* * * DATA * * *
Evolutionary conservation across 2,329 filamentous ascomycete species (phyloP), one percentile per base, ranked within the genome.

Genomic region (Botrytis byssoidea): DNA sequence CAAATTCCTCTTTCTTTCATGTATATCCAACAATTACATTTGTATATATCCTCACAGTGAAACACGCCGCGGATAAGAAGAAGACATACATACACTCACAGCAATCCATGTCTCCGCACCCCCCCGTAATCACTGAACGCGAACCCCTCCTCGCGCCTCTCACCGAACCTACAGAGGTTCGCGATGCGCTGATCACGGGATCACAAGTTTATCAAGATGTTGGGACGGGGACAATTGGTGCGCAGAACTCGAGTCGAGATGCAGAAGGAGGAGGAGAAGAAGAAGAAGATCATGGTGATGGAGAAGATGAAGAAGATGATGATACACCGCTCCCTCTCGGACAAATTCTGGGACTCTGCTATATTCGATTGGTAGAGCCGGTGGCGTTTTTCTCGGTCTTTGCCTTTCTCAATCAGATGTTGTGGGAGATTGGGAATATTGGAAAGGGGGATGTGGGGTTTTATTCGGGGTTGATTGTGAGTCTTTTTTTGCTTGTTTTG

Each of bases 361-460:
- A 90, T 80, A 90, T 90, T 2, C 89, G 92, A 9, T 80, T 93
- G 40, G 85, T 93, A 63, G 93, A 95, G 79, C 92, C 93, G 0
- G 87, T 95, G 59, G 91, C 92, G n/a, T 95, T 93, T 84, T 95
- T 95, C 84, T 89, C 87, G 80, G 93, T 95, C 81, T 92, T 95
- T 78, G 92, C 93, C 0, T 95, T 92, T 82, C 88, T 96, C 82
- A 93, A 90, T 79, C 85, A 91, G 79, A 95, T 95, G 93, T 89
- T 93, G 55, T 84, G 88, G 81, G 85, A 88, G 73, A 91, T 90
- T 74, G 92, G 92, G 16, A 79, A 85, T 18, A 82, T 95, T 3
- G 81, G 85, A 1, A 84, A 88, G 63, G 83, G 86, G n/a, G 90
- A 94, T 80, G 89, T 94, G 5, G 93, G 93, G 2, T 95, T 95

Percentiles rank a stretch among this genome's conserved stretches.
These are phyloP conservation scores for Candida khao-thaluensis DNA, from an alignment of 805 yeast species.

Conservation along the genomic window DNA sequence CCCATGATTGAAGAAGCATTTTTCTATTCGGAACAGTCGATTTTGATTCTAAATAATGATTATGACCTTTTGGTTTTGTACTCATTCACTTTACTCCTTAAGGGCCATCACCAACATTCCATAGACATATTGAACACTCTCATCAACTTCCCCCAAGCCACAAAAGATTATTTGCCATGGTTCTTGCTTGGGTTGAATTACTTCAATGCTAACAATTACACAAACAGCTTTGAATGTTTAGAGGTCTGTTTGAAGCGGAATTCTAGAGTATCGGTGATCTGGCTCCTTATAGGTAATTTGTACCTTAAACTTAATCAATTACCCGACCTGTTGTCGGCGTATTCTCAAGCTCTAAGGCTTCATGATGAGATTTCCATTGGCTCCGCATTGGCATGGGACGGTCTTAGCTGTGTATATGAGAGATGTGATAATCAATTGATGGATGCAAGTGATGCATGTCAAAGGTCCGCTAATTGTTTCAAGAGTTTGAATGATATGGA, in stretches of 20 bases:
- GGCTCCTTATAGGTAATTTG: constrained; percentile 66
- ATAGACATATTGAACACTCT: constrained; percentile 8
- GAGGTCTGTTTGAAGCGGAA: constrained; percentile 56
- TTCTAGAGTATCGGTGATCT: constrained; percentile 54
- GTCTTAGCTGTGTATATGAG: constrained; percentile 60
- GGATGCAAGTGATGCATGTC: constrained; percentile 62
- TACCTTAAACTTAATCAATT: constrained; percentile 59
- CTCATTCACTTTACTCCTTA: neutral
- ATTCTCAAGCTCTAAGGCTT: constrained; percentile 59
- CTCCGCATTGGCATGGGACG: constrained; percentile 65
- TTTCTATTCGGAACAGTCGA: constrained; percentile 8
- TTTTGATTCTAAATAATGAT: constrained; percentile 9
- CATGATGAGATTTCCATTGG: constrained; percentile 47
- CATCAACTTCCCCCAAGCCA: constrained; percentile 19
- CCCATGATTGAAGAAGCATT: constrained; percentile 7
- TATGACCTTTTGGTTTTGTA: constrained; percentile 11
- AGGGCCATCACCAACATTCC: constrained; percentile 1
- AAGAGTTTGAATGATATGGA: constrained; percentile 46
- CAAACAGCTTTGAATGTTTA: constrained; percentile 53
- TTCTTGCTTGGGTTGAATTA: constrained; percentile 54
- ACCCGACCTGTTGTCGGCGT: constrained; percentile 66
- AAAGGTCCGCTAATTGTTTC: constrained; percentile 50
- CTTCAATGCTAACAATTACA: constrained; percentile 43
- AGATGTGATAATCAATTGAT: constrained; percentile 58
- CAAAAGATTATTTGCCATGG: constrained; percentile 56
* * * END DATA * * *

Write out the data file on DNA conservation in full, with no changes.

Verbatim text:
Evolutionary conservation across 2,329 filamentous ascomycete species (phyloP), one percentile per base, ranked within the genome.

Genomic region (Botrytis byssoidea): DNA sequence CAAATTCCTCTTTCTTTCATGTATATCCAACAATTACATTTGTATATATCCTCACAGTGAAACACGCCGCGGATAAGAAGAAGACATACATACACTCACAGCAATCCATGTCTCCGCACCCCCCCGTAATCACTGAACGCGAACCCCTCCTCGCGCCTCTCACCGAACCTACAGAGGTTCGCGATGCGCTGATCACGGGATCACAAGTTTATCAAGATGTTGGGACGGGGACAATTGGTGCGCAGAACTCGAGTCGAGATGCAGAAGGAGGAGGAGAAGAAGAAGAAGATCATGGTGATGGAGAAGATGAAGAAGATGATGATACACCGCTCCCTCTCGGACAAATTCTGGGACTCTGCTATATTCGATTGGTAGAGCCGGTGGCGTTTTTCTCGGTCTTTGCCTTTCTCAATCAGATGTTGTGGGAGATTGGGAATATTGGAAAGGGGGATGTGGGGTTTTATTCGGGGTTGATTGTGAGTCTTTTTTTGCTTGTTTTG

Each of bases 361-460:
- A 90, T 80, A 90, T 90, T 2, C 89, G 92, A 9, T 80, T 93
- G 40, G 85, T 93, A 63, G 93, A 95, G 79, C 92, C 93, G 0
- G 87, T 95, G 59, G 91, C 92, G n/a, T 95, T 93, T 84, T 95
- T 95, C 84, T 89, C 87, G 80, G 93, T 95, C 81, T 92, T 95
- T 78, G 92, C 93, C 0, T 95, T 92, T 82, C 88, T 96, C 82
- A 93, A 90, T 79, C 85, A 91, G 79, A 95, T 95, G 93, T 89
- T 93, G 55, T 84, G 88, G 81, G 85, A 88, G 73, A 91, T 90
- T 74, G 92, G 92, G 16, A 79, A 85, T 18, A 82, T 95, T 3
- G 81, G 85, A 1, A 84, A 88, G 63, G 83, G 86, G n/a, G 90
- A 94, T 80, G 89, T 94, G 5, G 93, G 93, G 2, T 95, T 95

Percentiles rank a stretch among this genome's conserved stretches.
These are phyloP conservation scores for Candida khao-thaluensis DNA, from an alignment of 805 yeast species.

Conservation along the genomic window DNA sequence CCCATGATTGAAGAAGCATTTTTCTATTCGGAACAGTCGATTTTGATTCTAAATAATGATTATGACCTTTTGGTTTTGTACTCATTCACTTTACTCCTTAAGGGCCATCACCAACATTCCATAGACATATTGAACACTCTCATCAACTTCCCCCAAGCCACAAAAGATTATTTGCCATGGTTCTTGCTTGGGTTGAATTACTTCAATGCTAACAATTACACAAACAGCTTTGAATGTTTAGAGGTCTGTTTGAAGCGGAATTCTAGAGTATCGGTGATCTGGCTCCTTATAGGTAATTTGTACCTTAAACTTAATCAATTACCCGACCTGTTGTCGGCGTATTCTCAAGCTCTAAGGCTTCATGATGAGATTTCCATTGGCTCCGCATTGGCATGGGACGGTCTTAGCTGTGTATATGAGAGATGTGATAATCAATTGATGGATGCAAGTGATGCATGTCAAAGGTCCGCTAATTGTTTCAAGAGTTTGAATGATATGGA, in stretches of 20 bases:
- GGCTCCTTATAGGTAATTTG: constrained; percentile 66
- ATAGACATATTGAACACTCT: constrained; percentile 8
- GAGGTCTGTTTGAAGCGGAA: constrained; percentile 56
- TTCTAGAGTATCGGTGATCT: constrained; percentile 54
- GTCTTAGCTGTGTATATGAG: constrained; percentile 60
- GGATGCAAGTGATGCATGTC: constrained; percentile 62
- TACCTTAAACTTAATCAATT: constrained; percentile 59
- CTCATTCACTTTACTCCTTA: neutral
- ATTCTCAAGCTCTAAGGCTT: constrained; percentile 59
- CTCCGCATTGGCATGGGACG: constrained; percentile 65
- TTTCTATTCGGAACAGTCGA: constrained; percentile 8
- TTTTGATTCTAAATAATGAT: constrained; percentile 9
- CATGATGAGATTTCCATTGG: constrained; percentile 47
- CATCAACTTCCCCCAAGCCA: constrained; percentile 19
- CCCATGATTGAAGAAGCATT: constrained; percentile 7
- TATGACCTTTTGGTTTTGTA: constrained; percentile 11
- AGGGCCATCACCAACATTCC: constrained; percentile 1
- AAGAGTTTGAATGATATGGA: constrained; percentile 46
- CAAACAGCTTTGAATGTTTA: constrained; percentile 53
- TTCTTGCTTGGGTTGAATTA: constrained; percentile 54
- ACCCGACCTGTTGTCGGCGT: constrained; percentile 66
- AAAGGTCCGCTAATTGTTTC: constrained; percentile 50
- CTTCAATGCTAACAATTACA: constrained; percentile 43
- AGATGTGATAATCAATTGAT: constrained; percentile 58
- CAAAAGATTATTTGCCATGG: constrained; percentile 56